The shootings may have ended, but the effects of the violence on the friends and families affected, the communities and even the public at large might linger for far longer.
“Every time we have a gun violence episode, we accumulate more and more trauma,” Dr. Alauna Curry, a Veterans Affairs psychiatrist who specializes in psychological trauma, told ABC News.
Trauma is the emotional shock people have following emotionally disturbing experiences, whether they are mass shootings, automobile accidents, or even a natural disaster.
These experiences often elicit anxiousness and fear that can sometimes last for decades and even cause a person to develop mental health disorders like depression and anxiety. Sometimes, it can take just one experience and other times, it’s multiple events that build these emotional issues over time.
Curry said that trauma from gun violence can affect anyone, from family and friends who are directly affected to the news media covering the shooting to the general public who learn about it. She said that trauma erodes trust, making us become more distrustful of others.
Some people, Curry said, may even develop biases toward others who resemble the shooter. To remedy this, she said it’s important to get to know each other before making assumptions.
Several areas of the brain are affected by trauma, including the amygdala, the area of the brain that processes emotions, Curry said. “Understanding our biological responses and feelings is a key component of mental wellness that is sorely missing in our society,” she said.
It’s important, however, to differentiate between issues related to anxiety and post-traumatic stress disorder (PTSD) when discussing gun violence and its impact on people, Dr. David Austern, a psychologist in the Department of Psychiatry at NYU Langone Medical Center in New York City, told ABC News.
People who have experienced trauma are often diagnosed with PTSD, the symptoms of which include recurrent thoughts of the traumatic event, feeling continuously on edge with increased irritability, nightmares and flashbacks and avoiding previously enjoyable activities.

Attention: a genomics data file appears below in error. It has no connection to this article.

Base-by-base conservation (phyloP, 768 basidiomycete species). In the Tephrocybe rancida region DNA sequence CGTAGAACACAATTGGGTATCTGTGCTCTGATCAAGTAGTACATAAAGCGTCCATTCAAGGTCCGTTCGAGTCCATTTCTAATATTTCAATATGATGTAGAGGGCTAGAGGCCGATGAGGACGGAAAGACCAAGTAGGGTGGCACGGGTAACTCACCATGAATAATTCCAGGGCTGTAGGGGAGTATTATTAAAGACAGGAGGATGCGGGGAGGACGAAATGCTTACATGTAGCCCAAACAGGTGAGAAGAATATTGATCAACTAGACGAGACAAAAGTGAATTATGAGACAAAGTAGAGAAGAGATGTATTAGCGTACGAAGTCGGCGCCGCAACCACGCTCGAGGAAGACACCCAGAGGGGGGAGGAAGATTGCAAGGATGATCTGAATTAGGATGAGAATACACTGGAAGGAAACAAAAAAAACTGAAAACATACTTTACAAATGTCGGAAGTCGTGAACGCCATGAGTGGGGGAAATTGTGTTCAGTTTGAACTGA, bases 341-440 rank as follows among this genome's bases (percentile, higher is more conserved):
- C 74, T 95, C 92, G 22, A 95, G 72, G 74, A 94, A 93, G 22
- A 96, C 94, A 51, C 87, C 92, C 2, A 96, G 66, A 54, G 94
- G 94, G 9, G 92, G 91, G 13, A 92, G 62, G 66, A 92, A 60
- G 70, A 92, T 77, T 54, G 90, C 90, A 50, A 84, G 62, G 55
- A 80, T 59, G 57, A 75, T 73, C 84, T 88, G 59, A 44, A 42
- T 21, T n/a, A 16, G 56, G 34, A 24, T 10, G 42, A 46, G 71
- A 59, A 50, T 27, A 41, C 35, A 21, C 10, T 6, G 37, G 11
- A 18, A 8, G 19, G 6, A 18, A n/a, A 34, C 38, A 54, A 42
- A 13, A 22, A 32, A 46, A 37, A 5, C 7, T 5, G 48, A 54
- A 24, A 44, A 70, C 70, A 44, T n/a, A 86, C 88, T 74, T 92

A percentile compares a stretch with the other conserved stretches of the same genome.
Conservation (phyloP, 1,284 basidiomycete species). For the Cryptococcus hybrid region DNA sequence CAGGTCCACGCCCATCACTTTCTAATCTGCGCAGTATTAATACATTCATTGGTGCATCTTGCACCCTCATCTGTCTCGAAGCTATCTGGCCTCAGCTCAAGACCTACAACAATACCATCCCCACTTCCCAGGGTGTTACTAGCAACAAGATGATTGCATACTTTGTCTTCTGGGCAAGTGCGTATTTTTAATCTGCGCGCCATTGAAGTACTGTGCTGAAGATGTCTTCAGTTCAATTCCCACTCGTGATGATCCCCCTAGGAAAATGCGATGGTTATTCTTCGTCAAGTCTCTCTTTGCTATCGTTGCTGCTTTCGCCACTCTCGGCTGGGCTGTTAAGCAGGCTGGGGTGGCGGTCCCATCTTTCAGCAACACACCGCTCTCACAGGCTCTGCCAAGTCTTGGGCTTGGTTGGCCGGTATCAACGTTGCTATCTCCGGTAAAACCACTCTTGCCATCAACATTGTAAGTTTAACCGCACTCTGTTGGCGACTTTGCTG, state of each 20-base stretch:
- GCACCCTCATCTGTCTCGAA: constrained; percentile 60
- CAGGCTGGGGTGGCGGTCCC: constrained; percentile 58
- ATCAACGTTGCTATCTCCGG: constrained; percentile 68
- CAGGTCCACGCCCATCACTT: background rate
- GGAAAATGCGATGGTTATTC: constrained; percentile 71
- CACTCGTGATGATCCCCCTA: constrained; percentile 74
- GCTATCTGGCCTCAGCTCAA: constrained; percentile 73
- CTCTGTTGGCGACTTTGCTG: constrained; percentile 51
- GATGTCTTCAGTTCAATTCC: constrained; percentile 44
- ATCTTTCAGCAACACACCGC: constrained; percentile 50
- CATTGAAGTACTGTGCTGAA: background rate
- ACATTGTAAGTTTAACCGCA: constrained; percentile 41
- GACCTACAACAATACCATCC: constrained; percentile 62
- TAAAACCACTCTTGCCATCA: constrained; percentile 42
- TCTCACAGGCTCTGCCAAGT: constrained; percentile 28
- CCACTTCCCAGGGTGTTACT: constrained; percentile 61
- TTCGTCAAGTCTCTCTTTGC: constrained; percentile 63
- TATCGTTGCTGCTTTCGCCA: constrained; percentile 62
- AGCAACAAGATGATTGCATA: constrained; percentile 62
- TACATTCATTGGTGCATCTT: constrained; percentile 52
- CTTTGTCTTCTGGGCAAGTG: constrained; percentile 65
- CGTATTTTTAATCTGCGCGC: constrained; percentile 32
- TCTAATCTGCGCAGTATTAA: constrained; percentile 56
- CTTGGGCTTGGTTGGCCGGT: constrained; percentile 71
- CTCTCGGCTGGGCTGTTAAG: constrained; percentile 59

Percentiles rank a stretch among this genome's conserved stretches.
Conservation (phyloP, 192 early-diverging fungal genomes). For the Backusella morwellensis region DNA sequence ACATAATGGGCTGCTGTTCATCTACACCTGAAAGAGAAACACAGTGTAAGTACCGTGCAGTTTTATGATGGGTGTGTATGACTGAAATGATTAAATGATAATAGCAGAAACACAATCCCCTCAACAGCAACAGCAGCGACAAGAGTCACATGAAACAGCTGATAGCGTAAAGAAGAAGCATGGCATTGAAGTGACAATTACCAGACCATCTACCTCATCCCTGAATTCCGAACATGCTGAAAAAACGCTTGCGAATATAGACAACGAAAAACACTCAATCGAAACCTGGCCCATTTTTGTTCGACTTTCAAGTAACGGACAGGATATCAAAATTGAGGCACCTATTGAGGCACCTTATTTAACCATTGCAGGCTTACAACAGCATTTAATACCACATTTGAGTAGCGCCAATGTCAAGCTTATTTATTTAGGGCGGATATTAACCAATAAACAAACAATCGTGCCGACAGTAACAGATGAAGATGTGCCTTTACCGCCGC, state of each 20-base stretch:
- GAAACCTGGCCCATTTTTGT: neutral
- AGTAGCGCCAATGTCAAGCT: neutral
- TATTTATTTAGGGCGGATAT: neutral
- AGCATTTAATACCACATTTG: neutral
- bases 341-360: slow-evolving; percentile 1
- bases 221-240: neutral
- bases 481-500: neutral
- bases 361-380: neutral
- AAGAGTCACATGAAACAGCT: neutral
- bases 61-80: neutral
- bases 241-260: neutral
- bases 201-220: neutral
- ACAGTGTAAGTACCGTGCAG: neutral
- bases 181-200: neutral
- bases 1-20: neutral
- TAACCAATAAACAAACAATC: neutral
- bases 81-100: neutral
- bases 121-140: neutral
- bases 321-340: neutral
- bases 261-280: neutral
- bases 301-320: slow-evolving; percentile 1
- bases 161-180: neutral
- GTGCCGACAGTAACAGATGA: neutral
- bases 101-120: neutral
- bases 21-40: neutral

People with anxiety, meanwhile, often have a worried response to normal day-to-day activities. There are a variety of anxiety disorders, and a licensed mental health provider is able to conduct a thorough medical interview to make the correct diagnosis.
Although they are different, both mental illnesses also have similarities, including the avoidance of once-enjoyable activities, feeling keyed up and on edge, problems sleeping and restlessness.
People who are wounded during a shooting incident and those who are at the scene of one are most likely to develop PTSD, Austern said. But others who may be affected include those who were nearby when the shooting took place as well as those who had a "near miss" — maybe they didn't go to work or school on that day, he said. There’s also what’s known as “survivor's guilt,” when a person feels as if they’ve done something wrong because they survived while others died.
Austern said people who experience these issues and recognize that they’ve begun to interfere with their daily lives should seek therapy, and recommended trauma-focused cognitive behavioral therapy, which will help them deal with their mood problems — including depression and anxiety — as well as the altered perceptions of reality that result from their trauma.
For more information regarding the effects of this kind of trauma, or if you are concerned about a loved one, visit the websites for the National Center for PTSD and the Anxiety and Depression Association of America where you’ll find helpful resources.
Tiffany Best is a child and adolescent psychiatry fellow working with the ABC News Medical Unit.